Fish markets can be a great opportunity to see animals you will hardly ever see in any zoo aquarium or in TV. Alcohol specimens in museum collection are often already far away from their original life appearance, because the tissue shrinks to some degree, they lose most of their colouration, transclucience and other features of the living animal you can´t even fully reproduce in a really good painted taxidermy specimen or life-like model. Seeing an animal in the flesh, and not just its preserved and modified body, can teach you much more about its physiology than a faded specimen in a jar. So I was quite eager to take photos when I was recently visiting a fish market at Mahón, the capital of Menorca.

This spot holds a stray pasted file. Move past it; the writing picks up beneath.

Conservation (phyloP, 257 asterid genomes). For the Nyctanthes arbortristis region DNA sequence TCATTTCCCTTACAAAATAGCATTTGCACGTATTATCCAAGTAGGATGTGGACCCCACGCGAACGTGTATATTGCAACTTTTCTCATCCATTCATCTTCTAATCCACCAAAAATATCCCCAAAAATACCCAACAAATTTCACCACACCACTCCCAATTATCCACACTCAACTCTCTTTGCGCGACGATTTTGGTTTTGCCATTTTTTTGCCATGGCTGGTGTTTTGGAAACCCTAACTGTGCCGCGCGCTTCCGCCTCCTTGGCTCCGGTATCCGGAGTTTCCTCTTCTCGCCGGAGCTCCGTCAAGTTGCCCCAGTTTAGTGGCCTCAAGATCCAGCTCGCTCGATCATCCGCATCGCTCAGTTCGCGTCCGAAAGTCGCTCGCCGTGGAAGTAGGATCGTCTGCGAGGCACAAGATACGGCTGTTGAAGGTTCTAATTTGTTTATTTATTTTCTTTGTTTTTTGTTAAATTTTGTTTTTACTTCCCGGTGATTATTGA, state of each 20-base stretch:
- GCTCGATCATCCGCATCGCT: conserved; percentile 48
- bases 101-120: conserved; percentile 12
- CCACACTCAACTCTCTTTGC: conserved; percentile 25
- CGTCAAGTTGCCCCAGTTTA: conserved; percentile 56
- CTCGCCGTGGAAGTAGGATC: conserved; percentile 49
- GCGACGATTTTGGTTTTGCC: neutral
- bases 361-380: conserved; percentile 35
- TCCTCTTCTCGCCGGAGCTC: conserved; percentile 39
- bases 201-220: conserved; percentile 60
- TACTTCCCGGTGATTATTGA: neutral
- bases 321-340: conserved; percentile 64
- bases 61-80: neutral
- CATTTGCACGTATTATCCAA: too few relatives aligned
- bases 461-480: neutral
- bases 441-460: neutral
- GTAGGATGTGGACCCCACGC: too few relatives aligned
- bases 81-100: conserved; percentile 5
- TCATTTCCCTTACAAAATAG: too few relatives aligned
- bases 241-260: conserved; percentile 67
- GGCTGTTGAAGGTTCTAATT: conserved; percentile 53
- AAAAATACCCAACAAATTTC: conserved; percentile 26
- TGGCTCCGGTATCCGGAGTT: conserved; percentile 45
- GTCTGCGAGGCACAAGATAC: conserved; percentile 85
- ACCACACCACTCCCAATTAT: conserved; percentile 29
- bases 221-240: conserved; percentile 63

One of the very first fish I disovered on display was a quite weird-looking flatfish of around 15-20 cm, with a nearly colourless and partially translucient body, huge bulging eyes and long jaws. It seems to be Lepidorhombus boscii, a close relative of the megrim or whiff (Lepidorhombus whiffiagonis). Sadly the dorsal and anal fin were quite damaged, but it seems there were originally two dark spots in the area close to the caudal fin, what would indicate that this was really L. boscii.
Flatfish are already bizarre per se, after all, they have some of the most radical anatomical modifications among all chordates at least. Keep this in mind if you´re eating the next time a sole or a halibut, this animals have evolved into something Pablo Picasso could have invented in a fever-dream.